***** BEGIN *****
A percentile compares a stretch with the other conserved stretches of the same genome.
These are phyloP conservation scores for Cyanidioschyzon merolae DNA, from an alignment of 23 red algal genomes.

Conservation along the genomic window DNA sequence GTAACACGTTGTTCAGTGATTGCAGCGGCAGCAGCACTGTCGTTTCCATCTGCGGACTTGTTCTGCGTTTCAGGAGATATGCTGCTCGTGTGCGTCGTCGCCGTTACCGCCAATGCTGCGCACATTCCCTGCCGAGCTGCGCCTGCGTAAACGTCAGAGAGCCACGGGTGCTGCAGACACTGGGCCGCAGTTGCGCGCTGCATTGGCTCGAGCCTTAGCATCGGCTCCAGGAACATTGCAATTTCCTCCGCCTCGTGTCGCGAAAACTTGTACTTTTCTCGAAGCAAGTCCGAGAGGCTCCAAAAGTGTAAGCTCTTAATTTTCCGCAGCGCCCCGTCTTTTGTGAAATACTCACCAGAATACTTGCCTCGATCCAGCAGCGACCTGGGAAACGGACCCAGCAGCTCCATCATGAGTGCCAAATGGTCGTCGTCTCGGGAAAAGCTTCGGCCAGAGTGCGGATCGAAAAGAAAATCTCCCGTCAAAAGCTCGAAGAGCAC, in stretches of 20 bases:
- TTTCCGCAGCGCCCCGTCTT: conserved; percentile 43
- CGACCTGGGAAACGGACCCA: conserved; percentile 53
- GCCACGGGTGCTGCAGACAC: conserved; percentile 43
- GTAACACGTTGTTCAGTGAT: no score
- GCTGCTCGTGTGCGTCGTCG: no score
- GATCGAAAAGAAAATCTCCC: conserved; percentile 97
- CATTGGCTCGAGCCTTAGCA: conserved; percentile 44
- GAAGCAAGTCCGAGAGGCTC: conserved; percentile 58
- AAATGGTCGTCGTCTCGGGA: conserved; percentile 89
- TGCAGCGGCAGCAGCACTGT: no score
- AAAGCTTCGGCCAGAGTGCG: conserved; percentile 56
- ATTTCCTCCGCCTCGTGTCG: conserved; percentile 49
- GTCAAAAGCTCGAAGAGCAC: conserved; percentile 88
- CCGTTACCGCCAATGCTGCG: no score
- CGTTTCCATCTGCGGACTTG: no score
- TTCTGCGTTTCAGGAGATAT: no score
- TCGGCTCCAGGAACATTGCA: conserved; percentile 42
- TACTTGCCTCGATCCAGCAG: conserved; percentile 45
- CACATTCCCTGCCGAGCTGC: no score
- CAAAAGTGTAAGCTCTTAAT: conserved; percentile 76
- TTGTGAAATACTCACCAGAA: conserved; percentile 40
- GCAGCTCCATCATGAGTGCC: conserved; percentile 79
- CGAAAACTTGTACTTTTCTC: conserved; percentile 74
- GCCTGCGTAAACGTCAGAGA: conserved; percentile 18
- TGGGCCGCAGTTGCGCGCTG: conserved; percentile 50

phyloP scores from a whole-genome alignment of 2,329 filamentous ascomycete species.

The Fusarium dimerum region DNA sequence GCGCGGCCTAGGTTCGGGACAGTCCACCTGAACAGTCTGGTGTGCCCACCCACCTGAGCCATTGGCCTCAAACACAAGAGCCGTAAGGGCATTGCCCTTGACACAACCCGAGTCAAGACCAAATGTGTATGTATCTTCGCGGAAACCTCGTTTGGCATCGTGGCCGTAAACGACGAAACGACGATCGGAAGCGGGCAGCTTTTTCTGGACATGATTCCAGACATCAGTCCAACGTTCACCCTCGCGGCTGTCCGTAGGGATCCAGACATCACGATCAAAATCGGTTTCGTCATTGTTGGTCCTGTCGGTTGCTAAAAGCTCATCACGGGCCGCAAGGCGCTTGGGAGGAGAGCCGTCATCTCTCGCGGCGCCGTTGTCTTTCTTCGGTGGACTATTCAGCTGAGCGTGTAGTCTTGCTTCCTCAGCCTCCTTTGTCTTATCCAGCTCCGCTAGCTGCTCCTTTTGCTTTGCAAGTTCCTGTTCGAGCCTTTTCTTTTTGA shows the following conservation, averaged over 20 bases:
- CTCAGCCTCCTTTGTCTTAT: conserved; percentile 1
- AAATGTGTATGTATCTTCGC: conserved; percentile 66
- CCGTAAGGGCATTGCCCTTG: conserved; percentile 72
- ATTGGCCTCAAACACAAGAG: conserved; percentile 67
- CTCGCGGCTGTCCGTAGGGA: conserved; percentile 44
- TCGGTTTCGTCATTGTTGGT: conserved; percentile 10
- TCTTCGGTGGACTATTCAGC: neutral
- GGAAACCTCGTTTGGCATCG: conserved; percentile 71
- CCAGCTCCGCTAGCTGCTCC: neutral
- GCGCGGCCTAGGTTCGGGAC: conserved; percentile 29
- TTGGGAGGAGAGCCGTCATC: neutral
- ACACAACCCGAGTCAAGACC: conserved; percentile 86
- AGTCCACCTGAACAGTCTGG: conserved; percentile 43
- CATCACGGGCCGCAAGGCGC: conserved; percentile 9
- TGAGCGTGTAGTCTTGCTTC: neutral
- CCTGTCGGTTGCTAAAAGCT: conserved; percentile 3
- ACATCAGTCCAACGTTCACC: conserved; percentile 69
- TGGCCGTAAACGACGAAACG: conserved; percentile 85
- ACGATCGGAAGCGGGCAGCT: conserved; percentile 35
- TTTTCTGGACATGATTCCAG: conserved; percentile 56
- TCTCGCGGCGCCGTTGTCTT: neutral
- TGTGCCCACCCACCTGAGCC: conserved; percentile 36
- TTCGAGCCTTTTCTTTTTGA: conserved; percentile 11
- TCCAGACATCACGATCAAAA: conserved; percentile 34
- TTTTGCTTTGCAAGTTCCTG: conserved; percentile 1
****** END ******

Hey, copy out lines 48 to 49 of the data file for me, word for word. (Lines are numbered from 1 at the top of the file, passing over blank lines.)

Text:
- TGGCCGTAAACGACGAAACG: conserved; percentile 85
- ACGATCGGAAGCGGGCAGCT: conserved; percentile 35